If you’re in the area, come on by. I’m finalizing details about the book signing that’ll follow the talk.
The video clip of my interview on WLOX TV News at 4 in Biloxi, MS, is included at the bottom of this post. I had a great time visiting the coast, seeing the beautiful water, and talking with some really nice people.
I also had a great time meeting Jeremy from Bay Books for the book signing afterwards at the West Biloxi Public Library. While I was at the TV studio, I was able to snap these photos.
Check out the nice promotional video that the local public television station made in Little Rock (UALR TV) for the recording of my talk at the Clinton School, which they aired. They added music and edited bits down into some representative moments. How cool? The music is great.
Of course the funny thing about sound bites is in examples in which an idea or a contrast is cut in half — when you explain what’s “on the one hand,” and then we don’t hear what’s “on the other hand.” I don’t think the edit misrepresented what I was talking about, fortunately. The promo still got to the heart of what I’m up to in Uniting Mississippi.
I’m learning the importance of planning a few key short statements of my points, which get called “soundbites.” That’s not foolish or superficial to think about, however. Plato’s Socrates often had long definitions of concepts, which he then boiled down into more succinct restatements. I see that. I also make an effort of that kind for my definition of good democratic leadership in the oh-so-cleverly titled Democracy and Leadership.
Anyway, check out this short, 1 min+ promo video. I’m new to this, so it’s still cool and exciting to me. The video of my full talk is here. Soon I’ll also have the audio from my local Little Rock NPR interview. Coming Soon…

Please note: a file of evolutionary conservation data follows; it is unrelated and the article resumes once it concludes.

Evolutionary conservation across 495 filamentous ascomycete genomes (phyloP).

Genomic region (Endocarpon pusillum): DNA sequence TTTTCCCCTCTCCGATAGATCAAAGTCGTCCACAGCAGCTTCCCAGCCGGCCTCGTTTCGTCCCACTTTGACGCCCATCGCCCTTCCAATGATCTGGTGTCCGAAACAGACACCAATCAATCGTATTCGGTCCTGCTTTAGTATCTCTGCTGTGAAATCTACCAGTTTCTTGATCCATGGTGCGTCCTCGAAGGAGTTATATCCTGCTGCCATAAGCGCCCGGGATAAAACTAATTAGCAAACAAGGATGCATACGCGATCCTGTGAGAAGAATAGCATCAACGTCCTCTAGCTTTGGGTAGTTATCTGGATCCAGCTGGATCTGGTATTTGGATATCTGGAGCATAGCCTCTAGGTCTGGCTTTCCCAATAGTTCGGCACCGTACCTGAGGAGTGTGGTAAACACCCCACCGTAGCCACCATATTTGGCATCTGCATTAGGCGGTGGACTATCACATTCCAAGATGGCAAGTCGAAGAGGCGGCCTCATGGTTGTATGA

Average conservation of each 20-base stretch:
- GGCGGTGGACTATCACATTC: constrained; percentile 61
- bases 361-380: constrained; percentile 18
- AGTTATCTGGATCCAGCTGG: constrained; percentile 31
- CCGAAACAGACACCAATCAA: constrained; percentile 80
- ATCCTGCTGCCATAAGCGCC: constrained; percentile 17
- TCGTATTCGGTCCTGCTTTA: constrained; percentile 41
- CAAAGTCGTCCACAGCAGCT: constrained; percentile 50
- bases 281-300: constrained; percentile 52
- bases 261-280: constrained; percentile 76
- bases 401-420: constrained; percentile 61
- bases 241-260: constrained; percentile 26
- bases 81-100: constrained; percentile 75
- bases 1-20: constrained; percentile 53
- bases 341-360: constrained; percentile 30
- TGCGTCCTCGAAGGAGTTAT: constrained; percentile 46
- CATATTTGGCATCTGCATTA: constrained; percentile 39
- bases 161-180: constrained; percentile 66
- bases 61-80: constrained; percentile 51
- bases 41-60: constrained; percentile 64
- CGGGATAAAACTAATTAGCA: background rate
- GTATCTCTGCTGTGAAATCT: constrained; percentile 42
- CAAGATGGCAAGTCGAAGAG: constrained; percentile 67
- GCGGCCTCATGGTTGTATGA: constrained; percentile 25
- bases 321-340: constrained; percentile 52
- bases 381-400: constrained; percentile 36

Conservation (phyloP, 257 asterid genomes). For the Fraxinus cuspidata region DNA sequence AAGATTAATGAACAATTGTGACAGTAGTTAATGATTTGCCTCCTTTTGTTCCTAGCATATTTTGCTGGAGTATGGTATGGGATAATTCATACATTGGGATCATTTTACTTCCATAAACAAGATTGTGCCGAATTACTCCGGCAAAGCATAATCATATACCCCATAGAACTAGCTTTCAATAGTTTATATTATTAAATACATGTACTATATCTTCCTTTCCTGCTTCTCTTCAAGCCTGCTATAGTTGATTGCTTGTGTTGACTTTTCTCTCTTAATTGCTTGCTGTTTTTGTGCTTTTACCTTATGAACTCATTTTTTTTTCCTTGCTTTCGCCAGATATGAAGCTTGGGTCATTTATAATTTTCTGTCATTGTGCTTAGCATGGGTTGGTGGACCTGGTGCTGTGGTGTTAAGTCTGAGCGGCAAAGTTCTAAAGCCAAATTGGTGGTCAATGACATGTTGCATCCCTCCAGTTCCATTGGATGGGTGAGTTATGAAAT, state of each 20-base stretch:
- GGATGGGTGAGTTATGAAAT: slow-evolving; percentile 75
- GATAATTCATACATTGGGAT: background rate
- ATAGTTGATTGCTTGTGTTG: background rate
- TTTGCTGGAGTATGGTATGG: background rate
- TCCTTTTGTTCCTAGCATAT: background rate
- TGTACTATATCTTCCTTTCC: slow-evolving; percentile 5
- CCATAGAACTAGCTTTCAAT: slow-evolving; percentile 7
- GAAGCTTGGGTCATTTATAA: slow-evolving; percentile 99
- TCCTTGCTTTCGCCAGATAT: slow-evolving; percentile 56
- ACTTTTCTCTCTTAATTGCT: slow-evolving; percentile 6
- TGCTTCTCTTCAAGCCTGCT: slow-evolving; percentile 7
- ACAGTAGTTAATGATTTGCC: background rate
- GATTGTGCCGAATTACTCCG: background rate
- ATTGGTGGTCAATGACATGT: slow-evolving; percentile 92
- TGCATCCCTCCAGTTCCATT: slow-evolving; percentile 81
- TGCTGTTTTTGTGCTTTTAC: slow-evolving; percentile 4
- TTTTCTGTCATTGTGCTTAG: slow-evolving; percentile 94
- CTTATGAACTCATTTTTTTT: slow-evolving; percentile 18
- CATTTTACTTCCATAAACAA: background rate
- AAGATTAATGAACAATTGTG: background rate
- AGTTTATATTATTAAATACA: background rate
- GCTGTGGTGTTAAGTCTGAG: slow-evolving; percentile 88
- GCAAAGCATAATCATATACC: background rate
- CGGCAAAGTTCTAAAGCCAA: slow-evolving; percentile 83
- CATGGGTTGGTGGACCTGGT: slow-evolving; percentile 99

As promised, I’m posting here below my interview on WLOV of Tupelo’s This Morning show with Katrina Berry. Also, below that is a photo of the nice layout that Reed’s Gumtree Bookstore setup for the book signing later that day.
Katrina was a lovely person who was kind and encouraging. As I said, she drove home the fact that on WLOV they like to support local authors. It was a great experience, and also featured the fastest turnaround I’ve experienced for getting a video of the broadcast. All around, great trip.
Oh, and here’s Reed’s Gumtree Bookstore’s nice setup before the book signing. Very nice people there too. They’ve got signed books from John Grisham, George Will, and many more. Great people.
If you know of TV or radio stations that would be interested in an interview about Uniting Mississippi, or groups looking for a speaker, contact me on Twitter, Facebook, or via my info on my Contact page.
Public Policy Leadership alumn Elliott Warren kindly sent me a link to this maiden address from Senator Ben Sasse, Junior Senator from Nebraska (R). It was an incredibly kind compliment for Elliott to say that this Senator’s speech reminded him of my classes here at the University of Mississippi. Senator Sasse calls for a renewal of the virtues of deliberation that the Senate is supposed to embody. He explicitly points to Socrates for insight, and to the methods of Socratic dialogue. He calls on his colleagues explicitly to avoid straw man fallacies and other errors of reasoning. It was the most elegant speech I have heard from a Senator in years.
The speech is 29 minutes long. You may not have that time right now. At some point, though, you will be glad that you watched Senator Sasse’s speech. I urge you all to find the time. Here’s his speech on C-SPAN.